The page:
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You guys are both completely right, the safety course sounds like a great idea. I just talked with production about sending my best boy to it (unfortunately I will be on a tech scout the day it's offered)

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Josh, I have to agree with Michael and Matthew about whether or not you are qualified to rig something of this nature . If you are not , take the time to do the course and get the appropriate accreditation and Knowledge that is required for such things . Sorry if I sounded irresponsible in offering advice on rigs of this nature .

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I recently did a shot where we had a comparatively tiny 8x8 quarter grid on the edge of a roof, which, with people walking around in the street eight storeys below, scared the hell out of me. The thought of the diffusion and two sturdy C-stands going over the edge was horrifying, and I had people assigned to stand on the, er, stands and hang onto the thing.

 

This, on the other hand...

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  • 2 weeks later...

here's one i did for a show a while ago . we used a manitou or telescopic forklift , they can handle alot of weight , so wind is not an issue ,you can also tilt the forks up and down quite alot . the only draw back is that they cannot pan . I used a piece of truss on the basket and a diagonal support to the front of the frame to stop it from bending in the wind . IMG_2275.jpg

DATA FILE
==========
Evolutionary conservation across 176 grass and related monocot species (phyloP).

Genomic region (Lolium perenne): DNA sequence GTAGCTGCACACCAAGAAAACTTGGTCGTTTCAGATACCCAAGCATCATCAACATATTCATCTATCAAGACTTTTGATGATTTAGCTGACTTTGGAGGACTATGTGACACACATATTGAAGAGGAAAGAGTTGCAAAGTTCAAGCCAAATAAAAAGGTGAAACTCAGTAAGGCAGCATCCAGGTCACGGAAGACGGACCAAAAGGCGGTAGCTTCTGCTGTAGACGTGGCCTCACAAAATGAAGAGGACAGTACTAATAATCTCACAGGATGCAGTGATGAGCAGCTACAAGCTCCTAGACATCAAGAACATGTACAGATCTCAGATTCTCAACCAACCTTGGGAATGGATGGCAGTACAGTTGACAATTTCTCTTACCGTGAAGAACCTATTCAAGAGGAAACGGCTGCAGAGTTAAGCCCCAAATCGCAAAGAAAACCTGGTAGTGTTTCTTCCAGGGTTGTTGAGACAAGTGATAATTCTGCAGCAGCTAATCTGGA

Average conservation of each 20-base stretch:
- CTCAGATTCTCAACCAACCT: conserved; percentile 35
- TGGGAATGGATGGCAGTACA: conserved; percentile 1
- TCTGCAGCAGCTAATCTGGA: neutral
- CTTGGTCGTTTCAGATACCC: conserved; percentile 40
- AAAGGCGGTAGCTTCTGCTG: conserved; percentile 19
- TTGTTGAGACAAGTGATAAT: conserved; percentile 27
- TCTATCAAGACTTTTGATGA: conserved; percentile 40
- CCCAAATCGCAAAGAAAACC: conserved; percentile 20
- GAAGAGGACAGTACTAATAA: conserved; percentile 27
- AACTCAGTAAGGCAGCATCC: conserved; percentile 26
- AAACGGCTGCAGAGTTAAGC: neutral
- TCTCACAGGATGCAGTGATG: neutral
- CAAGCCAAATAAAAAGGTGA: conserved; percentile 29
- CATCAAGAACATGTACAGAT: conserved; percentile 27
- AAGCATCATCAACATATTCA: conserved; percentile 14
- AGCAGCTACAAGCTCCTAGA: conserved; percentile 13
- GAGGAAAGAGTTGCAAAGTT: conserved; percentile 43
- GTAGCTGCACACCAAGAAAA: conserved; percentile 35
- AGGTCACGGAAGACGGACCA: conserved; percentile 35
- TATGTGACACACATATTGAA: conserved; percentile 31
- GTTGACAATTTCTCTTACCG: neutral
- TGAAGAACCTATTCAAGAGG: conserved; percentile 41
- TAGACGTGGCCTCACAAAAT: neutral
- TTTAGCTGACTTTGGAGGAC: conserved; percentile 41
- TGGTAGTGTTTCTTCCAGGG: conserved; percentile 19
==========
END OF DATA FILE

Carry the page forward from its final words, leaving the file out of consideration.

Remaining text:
is this Local SoCal dunes? Just curious

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is this Local SoCal dunes? Just curious

No not quite , It was just outside of a small town called Swakopmund in Namibia , on the west coast of Southern Africa . I'm in Cape Town and we do a lot of jobs out this way . This was on the set of 'The Prisoner "

these are some of the largest dunes anywhere , here they are again on 'Flight of the Phoenix"/Users/robfischer/Pictures/iPhoto Library/Originals/2003/lone wolf rigs/DSC00432.jpg

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I agree with the comments about not doing this unless you have done it and been trained by someone else. But while the recommendations to take the CSATF are well intended, that only works if you live in Los Angeles and are in the union. As far as i know, non union crew cannot take those classes. This forum has world wide members and contributors. There are plenty of people outside of LA and outside the US, who do have the experience to do such rigs safely everyday.

 

best

 

Tim

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My advice to you would be to step down as a Key and spend more time learning the job of a Grip. This is one of the most basic rigs in Gripping. It is taught at IATSE saftey classes. People can get killed by doing this wrong. If you are not willing to sacrifice your ego here for the sake of your crew and the actor's then consider hiring a rigging key or someone else who knows what they are doing.

 

If you decide to ignore this and try it on your own, please warn the rest of the crew. Please don't gamble with their lives.

 

My two cents...

Edited by John David Miller